As explained in part two of this series, OBS is a tool that makes it possible to create your ‘virtual camera’. We can use this camera in conferencing tools like Zoom, Slack, Microsoft Teams, Google meet, Signal, and so on. OBS is available for Windows, Mac and Linux, so it will probably work on your system as well. In this part I’m going to explain how to get and install OBS, then we’re going to use it together with the chromakey screen. I’ll focus on the virtual camera support, but the OBS suite can do a lot more. It is free and open source software for video recording and live streaming. It allows you to apply filters, supports NFI (via a plug-in) and much more.
Archive: March 2021
The Maven Release plugin allows you to easily craft releases of your own libraries, to share code between projects.
When combined with Semantic Versioning you can communicate clearly to your library users which changes are minor, or potentially breaking.
The plugin will trim off the
-SNAPSHOT suffix of your artifact version, run through all the stages to create your build artifacts, and push those artifacts to a remote registry such as Artifactory.
It will also push a Git tag to your code repository, as well as increment your artifact version to prepare for further development.
This blogpost will run you through the steps to authenticate with both GitLab and Artifactory when running a Maven Release from GitLab CI.
More and more companies are switching over to cloud native environments. As a developer this gives me a lot of services to create awesome applications. The challenge that occurred to me right away was how to use all those new components during development, since some companies do not have a testing/development environment in their cloud provider to play with. LocalStack piqued my interest to simulate an AWS environment locally on my laptop, or when running the CI/CD pipeline.
In the first part of the small series about videoconferencing, I talked about the hardware. As promised, this time it’s all about the software, and you don’t have to spend any money on it!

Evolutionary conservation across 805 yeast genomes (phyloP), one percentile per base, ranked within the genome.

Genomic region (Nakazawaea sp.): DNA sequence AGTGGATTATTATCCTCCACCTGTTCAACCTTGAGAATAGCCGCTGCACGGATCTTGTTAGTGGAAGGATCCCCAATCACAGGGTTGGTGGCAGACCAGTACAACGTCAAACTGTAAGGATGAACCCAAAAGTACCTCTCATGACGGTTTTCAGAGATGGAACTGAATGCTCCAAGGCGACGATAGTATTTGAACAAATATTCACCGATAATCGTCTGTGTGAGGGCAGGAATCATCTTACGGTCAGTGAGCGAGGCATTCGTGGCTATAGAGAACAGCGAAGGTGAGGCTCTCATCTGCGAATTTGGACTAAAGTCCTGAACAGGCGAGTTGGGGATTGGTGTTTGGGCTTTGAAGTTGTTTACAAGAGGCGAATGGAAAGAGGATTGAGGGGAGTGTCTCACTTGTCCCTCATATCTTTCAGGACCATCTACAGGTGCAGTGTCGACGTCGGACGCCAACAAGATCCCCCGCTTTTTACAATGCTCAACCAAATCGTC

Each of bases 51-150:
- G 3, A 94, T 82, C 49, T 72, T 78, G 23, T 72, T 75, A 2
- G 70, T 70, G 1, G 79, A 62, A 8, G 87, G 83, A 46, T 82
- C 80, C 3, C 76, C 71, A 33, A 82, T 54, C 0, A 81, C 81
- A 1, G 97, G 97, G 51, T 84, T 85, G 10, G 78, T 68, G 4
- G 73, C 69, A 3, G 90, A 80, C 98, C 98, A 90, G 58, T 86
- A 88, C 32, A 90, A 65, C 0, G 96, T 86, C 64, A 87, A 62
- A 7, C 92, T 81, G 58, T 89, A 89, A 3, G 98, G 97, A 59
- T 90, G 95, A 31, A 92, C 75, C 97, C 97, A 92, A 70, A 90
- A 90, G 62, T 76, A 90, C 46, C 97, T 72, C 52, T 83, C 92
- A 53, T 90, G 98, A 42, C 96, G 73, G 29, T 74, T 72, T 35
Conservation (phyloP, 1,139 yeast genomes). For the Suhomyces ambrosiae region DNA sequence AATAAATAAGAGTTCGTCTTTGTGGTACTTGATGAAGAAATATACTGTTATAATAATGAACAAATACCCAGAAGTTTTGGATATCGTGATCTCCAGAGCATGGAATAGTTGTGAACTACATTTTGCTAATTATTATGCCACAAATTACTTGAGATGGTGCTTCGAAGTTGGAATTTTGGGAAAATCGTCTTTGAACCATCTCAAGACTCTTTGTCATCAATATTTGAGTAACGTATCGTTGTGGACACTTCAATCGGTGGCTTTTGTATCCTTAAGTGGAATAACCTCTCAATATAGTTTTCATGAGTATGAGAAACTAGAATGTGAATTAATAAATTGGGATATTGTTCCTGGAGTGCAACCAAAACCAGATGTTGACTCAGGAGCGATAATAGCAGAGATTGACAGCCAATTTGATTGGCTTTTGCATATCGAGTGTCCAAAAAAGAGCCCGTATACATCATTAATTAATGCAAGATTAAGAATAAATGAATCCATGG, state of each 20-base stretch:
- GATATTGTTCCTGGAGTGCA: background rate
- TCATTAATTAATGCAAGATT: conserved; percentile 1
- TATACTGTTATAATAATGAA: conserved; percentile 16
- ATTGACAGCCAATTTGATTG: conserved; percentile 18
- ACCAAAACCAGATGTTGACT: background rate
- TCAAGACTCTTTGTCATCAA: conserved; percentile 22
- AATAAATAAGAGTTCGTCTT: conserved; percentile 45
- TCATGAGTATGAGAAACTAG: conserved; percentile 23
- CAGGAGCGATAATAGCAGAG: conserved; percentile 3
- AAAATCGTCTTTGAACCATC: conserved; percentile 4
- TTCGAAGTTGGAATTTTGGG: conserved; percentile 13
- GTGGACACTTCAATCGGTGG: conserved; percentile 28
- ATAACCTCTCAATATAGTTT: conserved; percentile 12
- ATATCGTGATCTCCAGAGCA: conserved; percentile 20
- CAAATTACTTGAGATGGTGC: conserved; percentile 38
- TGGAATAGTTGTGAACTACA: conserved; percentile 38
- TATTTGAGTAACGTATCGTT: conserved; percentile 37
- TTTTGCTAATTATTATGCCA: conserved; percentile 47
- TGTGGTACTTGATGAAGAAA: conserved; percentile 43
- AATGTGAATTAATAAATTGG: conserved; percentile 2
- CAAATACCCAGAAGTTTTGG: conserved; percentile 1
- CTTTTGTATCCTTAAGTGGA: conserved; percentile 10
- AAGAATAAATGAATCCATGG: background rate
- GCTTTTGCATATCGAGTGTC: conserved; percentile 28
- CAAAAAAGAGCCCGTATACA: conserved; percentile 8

As a consultant I find myself alternating between GitLab and GitHub about once a year, depending on the assignment. While I like GitLab a lot, there’s one thing I had sorely missed whenever I switch back from GitHub: Dependabot. Dependabot scans your project dependencies, and creates merge requests whenever updates are found. This provides you with an easy way to keep up to date on dependencies, and notifies you early if there are any incompatibilities.
Even though there are alternatives such as snyk.io and even GitLab’s own Dependency Scanning, those don’t always support enterprise or partner installations of GitLab, require GitLab Ultimate, or don’t support the full range of package managers that Dependabot supports.
Luckily though, there’s now a Dependabot for GitLab project. This project is based on the same Open Source Dependabot Core, so you can get the exact same automated dependency updates on both platforms.
In this blogpost I’ll walk you through how you can quickly roll out Dependabot on an existing GitLab installation, so you can start updating your dependencies automatically.
Java 15 introduced the multi-line string value referred to as a text block. With this introduction also the
formatted method was added to the
String class. The method can be invoked on a
String value directly and function exactly as the static
String.format method. The nice thing is that now we directly can use a method on the value instead of having to use a static method where the value is passed as argument.